Saugerties Times Letters (12/22-29)

Questioning hires

Let me share my concerns about this decision to have a formal (binding) contract with two retired ex-village police officers: 1. My understanding was that these officers were being paid $15 per hour. Why the large pay hike? Inflation? 2. It allows the Saugerties Police Department to increase its ranks by two. Why burden the taxpayer with two more unnecessary positions that will fall under PBA/union control (and protection)? 3. Are there any additional benefits given; like health insurance, clothing allowances, paid vacation and sick leave, expense accountants, overtime, etc.? 4. Both officers are supposedly retired, getting benefits from their previous positions as lieutenant and chief of the now dissolved Saugerties village police. 5. Why not offer these crossing guard positions to folks from within Saugerties that have been laid off? Do we need police officers to do this simple task? 6. Is it not an uncommon practice to have crossing guard volunteers?

David Radovanovic


Audit the Pentagon

For years I’ve heard about the inability of the Pentagon to audit its books. Now a Reuters investigation by Scot Paltrow has revealed that the Pentagon has lost track of $8 trillion since 1996 — that’s $400 billion a year. And I see little MSM coverage of this scandalous amount of mismanagement and probably fraud. Where is the demand for accountability? Where are the congressional hearings that are warranted when this much money is sent to the Pentagon and never accounted for? Will the new president be asked, “What will you do about what appears to be massive fraud and waste at the Pentagon?”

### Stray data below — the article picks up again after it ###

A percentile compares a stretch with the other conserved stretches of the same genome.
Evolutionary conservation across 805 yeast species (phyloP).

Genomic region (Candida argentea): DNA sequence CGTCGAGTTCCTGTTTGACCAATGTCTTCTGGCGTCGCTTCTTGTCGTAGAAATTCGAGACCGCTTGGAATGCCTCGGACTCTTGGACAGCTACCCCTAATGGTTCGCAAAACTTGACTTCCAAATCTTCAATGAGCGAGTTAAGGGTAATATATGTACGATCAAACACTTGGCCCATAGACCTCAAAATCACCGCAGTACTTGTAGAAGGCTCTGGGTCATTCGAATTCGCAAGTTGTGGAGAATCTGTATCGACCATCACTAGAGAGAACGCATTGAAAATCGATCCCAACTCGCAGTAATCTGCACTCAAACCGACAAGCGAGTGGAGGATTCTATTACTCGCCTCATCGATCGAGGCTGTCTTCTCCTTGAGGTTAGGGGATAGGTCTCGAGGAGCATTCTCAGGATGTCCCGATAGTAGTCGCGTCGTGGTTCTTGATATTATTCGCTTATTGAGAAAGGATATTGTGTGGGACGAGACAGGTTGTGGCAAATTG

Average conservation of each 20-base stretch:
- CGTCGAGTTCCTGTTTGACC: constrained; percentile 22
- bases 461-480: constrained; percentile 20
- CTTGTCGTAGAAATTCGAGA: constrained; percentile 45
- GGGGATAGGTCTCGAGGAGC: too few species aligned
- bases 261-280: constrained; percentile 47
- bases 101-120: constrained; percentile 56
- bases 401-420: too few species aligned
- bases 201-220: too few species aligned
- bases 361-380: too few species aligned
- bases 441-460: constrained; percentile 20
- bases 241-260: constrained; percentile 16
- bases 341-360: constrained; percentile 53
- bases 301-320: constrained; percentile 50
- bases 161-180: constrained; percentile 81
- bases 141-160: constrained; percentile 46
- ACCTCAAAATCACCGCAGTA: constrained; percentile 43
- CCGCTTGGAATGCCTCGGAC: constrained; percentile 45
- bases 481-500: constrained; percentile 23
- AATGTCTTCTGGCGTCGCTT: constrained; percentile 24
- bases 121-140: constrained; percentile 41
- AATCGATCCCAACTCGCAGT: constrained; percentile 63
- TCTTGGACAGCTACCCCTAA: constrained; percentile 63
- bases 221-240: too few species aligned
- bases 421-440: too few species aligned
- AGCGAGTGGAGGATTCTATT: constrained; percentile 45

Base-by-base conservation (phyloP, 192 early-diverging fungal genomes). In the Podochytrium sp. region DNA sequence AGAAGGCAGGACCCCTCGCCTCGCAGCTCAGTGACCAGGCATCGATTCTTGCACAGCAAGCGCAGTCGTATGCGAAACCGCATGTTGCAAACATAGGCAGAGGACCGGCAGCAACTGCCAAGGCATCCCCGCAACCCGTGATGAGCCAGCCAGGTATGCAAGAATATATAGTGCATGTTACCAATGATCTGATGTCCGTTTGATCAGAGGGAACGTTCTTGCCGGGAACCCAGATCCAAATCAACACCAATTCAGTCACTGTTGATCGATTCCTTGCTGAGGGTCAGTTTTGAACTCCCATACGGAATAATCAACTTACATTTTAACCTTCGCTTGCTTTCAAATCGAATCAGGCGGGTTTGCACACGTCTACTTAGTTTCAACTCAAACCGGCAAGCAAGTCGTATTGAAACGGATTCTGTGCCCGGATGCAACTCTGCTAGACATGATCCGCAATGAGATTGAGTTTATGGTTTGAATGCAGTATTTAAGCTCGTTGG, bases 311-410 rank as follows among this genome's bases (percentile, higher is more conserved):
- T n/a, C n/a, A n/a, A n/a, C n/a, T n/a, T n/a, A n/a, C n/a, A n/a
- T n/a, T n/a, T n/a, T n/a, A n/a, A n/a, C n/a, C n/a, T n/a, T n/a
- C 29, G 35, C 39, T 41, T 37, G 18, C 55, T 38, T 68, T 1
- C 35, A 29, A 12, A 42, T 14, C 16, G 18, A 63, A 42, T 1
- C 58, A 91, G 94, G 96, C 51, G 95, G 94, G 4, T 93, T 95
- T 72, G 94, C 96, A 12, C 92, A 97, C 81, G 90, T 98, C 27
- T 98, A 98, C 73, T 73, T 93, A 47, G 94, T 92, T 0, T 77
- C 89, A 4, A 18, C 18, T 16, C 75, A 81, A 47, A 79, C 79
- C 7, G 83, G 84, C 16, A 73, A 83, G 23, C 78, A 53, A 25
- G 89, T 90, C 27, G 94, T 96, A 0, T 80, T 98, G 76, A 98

The Rev. Finley Schaef


Willy’s thanks

To my dear friends of Saugerties and Woodstock (the Love Knot connection), I cannot express more my deep gratitude toward the residents of the towns regarding your concern with my well being. So many folks stop me to ask how am I doing. I owe it to you for your concern and I’m returning a big hug to all of you. Thank you.


PS: My new residence is nice and cozy pulling me towards laziness. Now that’s scary. This is my next fight. Beware of comfort I say!